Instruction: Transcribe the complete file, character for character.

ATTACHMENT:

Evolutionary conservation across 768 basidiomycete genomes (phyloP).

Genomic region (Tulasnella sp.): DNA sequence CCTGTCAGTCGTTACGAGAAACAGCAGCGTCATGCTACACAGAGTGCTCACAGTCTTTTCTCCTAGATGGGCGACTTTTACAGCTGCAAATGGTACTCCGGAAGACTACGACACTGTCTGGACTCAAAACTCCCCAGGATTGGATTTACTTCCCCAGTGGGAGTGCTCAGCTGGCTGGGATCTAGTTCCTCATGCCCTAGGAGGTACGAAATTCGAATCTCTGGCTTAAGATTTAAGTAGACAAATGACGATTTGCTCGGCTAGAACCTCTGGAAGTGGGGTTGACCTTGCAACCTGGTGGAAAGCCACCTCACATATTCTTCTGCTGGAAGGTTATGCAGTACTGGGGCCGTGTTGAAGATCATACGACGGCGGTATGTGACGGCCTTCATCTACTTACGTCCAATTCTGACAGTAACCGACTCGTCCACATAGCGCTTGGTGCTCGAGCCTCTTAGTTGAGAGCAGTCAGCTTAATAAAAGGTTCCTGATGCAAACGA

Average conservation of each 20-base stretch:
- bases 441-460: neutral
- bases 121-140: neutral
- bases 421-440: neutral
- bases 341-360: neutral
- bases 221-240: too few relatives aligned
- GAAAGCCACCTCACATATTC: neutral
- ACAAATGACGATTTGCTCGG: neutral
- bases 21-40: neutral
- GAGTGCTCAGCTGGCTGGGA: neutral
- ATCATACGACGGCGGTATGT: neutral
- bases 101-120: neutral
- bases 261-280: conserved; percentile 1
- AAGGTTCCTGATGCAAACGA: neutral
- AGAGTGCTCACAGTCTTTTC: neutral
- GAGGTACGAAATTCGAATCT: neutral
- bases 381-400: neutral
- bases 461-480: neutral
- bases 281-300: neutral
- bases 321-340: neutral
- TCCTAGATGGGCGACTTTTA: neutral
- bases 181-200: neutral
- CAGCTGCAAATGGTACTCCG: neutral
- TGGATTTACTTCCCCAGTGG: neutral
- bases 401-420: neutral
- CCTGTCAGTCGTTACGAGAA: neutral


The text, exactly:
Evolutionary conservation across 768 basidiomycete genomes (phyloP).

Genomic region (Tulasnella sp.): DNA sequence CCTGTCAGTCGTTACGAGAAACAGCAGCGTCATGCTACACAGAGTGCTCACAGTCTTTTCTCCTAGATGGGCGACTTTTACAGCTGCAAATGGTACTCCGGAAGACTACGACACTGTCTGGACTCAAAACTCCCCAGGATTGGATTTACTTCCCCAGTGGGAGTGCTCAGCTGGCTGGGATCTAGTTCCTCATGCCCTAGGAGGTACGAAATTCGAATCTCTGGCTTAAGATTTAAGTAGACAAATGACGATTTGCTCGGCTAGAACCTCTGGAAGTGGGGTTGACCTTGCAACCTGGTGGAAAGCCACCTCACATATTCTTCTGCTGGAAGGTTATGCAGTACTGGGGCCGTGTTGAAGATCATACGACGGCGGTATGTGACGGCCTTCATCTACTTACGTCCAATTCTGACAGTAACCGACTCGTCCACATAGCGCTTGGTGCTCGAGCCTCTTAGTTGAGAGCAGTCAGCTTAATAAAAGGTTCCTGATGCAAACGA

Average conservation of each 20-base stretch:
- bases 441-460: neutral
- bases 121-140: neutral
- bases 421-440: neutral
- bases 341-360: neutral
- bases 221-240: too few relatives aligned
- GAAAGCCACCTCACATATTC: neutral
- ACAAATGACGATTTGCTCGG: neutral
- bases 21-40: neutral
- GAGTGCTCAGCTGGCTGGGA: neutral
- ATCATACGACGGCGGTATGT: neutral
- bases 101-120: neutral
- bases 261-280: conserved; percentile 1
- AAGGTTCCTGATGCAAACGA: neutral
- AGAGTGCTCACAGTCTTTTC: neutral
- GAGGTACGAAATTCGAATCT: neutral
- bases 381-400: neutral
- bases 461-480: neutral
- bases 281-300: neutral
- bases 321-340: neutral
- TCCTAGATGGGCGACTTTTA: neutral
- bases 181-200: neutral
- CAGCTGCAAATGGTACTCCG: neutral
- TGGATTTACTTCCCCAGTGG: neutral
- bases 401-420: neutral
- CCTGTCAGTCGTTACGAGAA: neutral